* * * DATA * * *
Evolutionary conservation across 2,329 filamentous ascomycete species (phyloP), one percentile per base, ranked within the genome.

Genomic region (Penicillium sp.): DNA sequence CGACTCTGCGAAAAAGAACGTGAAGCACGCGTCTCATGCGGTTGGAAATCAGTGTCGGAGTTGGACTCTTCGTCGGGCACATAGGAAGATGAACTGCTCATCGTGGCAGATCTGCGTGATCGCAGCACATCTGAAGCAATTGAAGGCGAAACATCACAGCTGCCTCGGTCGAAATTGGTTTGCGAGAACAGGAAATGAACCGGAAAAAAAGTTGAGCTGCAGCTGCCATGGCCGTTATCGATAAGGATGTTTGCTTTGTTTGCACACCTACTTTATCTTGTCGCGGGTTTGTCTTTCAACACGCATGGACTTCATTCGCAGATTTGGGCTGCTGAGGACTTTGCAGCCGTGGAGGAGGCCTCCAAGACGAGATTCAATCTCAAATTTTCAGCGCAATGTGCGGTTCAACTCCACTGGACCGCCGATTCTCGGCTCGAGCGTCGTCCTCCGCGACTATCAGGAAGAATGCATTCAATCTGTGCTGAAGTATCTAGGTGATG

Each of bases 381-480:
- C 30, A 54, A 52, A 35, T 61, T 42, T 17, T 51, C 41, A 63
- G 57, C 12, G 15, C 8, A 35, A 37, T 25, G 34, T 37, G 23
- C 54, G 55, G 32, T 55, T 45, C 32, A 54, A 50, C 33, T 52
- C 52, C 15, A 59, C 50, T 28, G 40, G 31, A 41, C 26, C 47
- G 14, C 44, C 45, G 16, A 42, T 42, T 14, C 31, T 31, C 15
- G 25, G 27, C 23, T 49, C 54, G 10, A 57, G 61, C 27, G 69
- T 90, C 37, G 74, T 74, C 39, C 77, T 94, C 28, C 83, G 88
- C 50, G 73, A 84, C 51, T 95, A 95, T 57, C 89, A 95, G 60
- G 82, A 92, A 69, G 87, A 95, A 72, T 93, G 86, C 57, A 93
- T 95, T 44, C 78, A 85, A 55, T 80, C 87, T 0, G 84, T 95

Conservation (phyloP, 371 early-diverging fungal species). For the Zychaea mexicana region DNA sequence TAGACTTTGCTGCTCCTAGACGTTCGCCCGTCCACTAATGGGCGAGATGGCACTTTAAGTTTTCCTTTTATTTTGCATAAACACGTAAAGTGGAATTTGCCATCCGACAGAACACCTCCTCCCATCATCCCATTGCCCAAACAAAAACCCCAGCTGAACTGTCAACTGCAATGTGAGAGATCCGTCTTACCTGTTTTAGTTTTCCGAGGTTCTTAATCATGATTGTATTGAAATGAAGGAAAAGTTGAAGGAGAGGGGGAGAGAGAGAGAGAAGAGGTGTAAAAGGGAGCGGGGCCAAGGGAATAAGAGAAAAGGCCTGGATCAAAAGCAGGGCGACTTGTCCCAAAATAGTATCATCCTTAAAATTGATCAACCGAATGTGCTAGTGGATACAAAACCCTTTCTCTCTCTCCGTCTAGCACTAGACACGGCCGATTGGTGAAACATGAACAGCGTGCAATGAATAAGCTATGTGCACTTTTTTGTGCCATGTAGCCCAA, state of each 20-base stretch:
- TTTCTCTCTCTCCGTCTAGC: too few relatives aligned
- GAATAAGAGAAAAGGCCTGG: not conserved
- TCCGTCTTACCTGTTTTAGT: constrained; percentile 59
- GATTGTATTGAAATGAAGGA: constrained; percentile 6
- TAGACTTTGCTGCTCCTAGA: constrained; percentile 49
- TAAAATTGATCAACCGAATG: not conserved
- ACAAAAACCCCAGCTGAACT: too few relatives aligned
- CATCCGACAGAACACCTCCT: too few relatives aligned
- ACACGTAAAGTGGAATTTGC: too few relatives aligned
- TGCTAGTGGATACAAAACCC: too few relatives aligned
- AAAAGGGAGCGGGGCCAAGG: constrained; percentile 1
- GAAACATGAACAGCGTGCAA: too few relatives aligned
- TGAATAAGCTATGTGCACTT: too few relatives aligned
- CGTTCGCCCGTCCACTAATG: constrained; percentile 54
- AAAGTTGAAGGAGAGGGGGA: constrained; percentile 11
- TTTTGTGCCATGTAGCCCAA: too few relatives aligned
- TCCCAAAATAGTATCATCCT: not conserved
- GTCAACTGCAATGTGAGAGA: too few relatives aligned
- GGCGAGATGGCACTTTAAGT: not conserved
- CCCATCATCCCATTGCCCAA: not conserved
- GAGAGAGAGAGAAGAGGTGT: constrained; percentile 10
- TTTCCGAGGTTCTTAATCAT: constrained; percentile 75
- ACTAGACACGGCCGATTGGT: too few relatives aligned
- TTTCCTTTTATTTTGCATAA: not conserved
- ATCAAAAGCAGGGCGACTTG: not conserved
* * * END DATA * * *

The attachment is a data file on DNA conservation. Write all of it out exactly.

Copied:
Evolutionary conservation across 2,329 filamentous ascomycete species (phyloP), one percentile per base, ranked within the genome.

Genomic region (Penicillium sp.): DNA sequence CGACTCTGCGAAAAAGAACGTGAAGCACGCGTCTCATGCGGTTGGAAATCAGTGTCGGAGTTGGACTCTTCGTCGGGCACATAGGAAGATGAACTGCTCATCGTGGCAGATCTGCGTGATCGCAGCACATCTGAAGCAATTGAAGGCGAAACATCACAGCTGCCTCGGTCGAAATTGGTTTGCGAGAACAGGAAATGAACCGGAAAAAAAGTTGAGCTGCAGCTGCCATGGCCGTTATCGATAAGGATGTTTGCTTTGTTTGCACACCTACTTTATCTTGTCGCGGGTTTGTCTTTCAACACGCATGGACTTCATTCGCAGATTTGGGCTGCTGAGGACTTTGCAGCCGTGGAGGAGGCCTCCAAGACGAGATTCAATCTCAAATTTTCAGCGCAATGTGCGGTTCAACTCCACTGGACCGCCGATTCTCGGCTCGAGCGTCGTCCTCCGCGACTATCAGGAAGAATGCATTCAATCTGTGCTGAAGTATCTAGGTGATG

Each of bases 381-480:
- C 30, A 54, A 52, A 35, T 61, T 42, T 17, T 51, C 41, A 63
- G 57, C 12, G 15, C 8, A 35, A 37, T 25, G 34, T 37, G 23
- C 54, G 55, G 32, T 55, T 45, C 32, A 54, A 50, C 33, T 52
- C 52, C 15, A 59, C 50, T 28, G 40, G 31, A 41, C 26, C 47
- G 14, C 44, C 45, G 16, A 42, T 42, T 14, C 31, T 31, C 15
- G 25, G 27, C 23, T 49, C 54, G 10, A 57, G 61, C 27, G 69
- T 90, C 37, G 74, T 74, C 39, C 77, T 94, C 28, C 83, G 88
- C 50, G 73, A 84, C 51, T 95, A 95, T 57, C 89, A 95, G 60
- G 82, A 92, A 69, G 87, A 95, A 72, T 93, G 86, C 57, A 93
- T 95, T 44, C 78, A 85, A 55, T 80, C 87, T 0, G 84, T 95

Conservation (phyloP, 371 early-diverging fungal species). For the Zychaea mexicana region DNA sequence TAGACTTTGCTGCTCCTAGACGTTCGCCCGTCCACTAATGGGCGAGATGGCACTTTAAGTTTTCCTTTTATTTTGCATAAACACGTAAAGTGGAATTTGCCATCCGACAGAACACCTCCTCCCATCATCCCATTGCCCAAACAAAAACCCCAGCTGAACTGTCAACTGCAATGTGAGAGATCCGTCTTACCTGTTTTAGTTTTCCGAGGTTCTTAATCATGATTGTATTGAAATGAAGGAAAAGTTGAAGGAGAGGGGGAGAGAGAGAGAGAAGAGGTGTAAAAGGGAGCGGGGCCAAGGGAATAAGAGAAAAGGCCTGGATCAAAAGCAGGGCGACTTGTCCCAAAATAGTATCATCCTTAAAATTGATCAACCGAATGTGCTAGTGGATACAAAACCCTTTCTCTCTCTCCGTCTAGCACTAGACACGGCCGATTGGTGAAACATGAACAGCGTGCAATGAATAAGCTATGTGCACTTTTTTGTGCCATGTAGCCCAA, state of each 20-base stretch:
- TTTCTCTCTCTCCGTCTAGC: too few relatives aligned
- GAATAAGAGAAAAGGCCTGG: not conserved
- TCCGTCTTACCTGTTTTAGT: constrained; percentile 59
- GATTGTATTGAAATGAAGGA: constrained; percentile 6
- TAGACTTTGCTGCTCCTAGA: constrained; percentile 49
- TAAAATTGATCAACCGAATG: not conserved
- ACAAAAACCCCAGCTGAACT: too few relatives aligned
- CATCCGACAGAACACCTCCT: too few relatives aligned
- ACACGTAAAGTGGAATTTGC: too few relatives aligned
- TGCTAGTGGATACAAAACCC: too few relatives aligned
- AAAAGGGAGCGGGGCCAAGG: constrained; percentile 1
- GAAACATGAACAGCGTGCAA: too few relatives aligned
- TGAATAAGCTATGTGCACTT: too few relatives aligned
- CGTTCGCCCGTCCACTAATG: constrained; percentile 54
- AAAGTTGAAGGAGAGGGGGA: constrained; percentile 11
- TTTTGTGCCATGTAGCCCAA: too few relatives aligned
- TCCCAAAATAGTATCATCCT: not conserved
- GTCAACTGCAATGTGAGAGA: too few relatives aligned
- GGCGAGATGGCACTTTAAGT: not conserved
- CCCATCATCCCATTGCCCAA: not conserved
- GAGAGAGAGAGAAGAGGTGT: constrained; percentile 10
- TTTCCGAGGTTCTTAATCAT: constrained; percentile 75
- ACTAGACACGGCCGATTGGT: too few relatives aligned
- TTTCCTTTTATTTTGCATAA: not conserved
- ATCAAAAGCAGGGCGACTTG: not conserved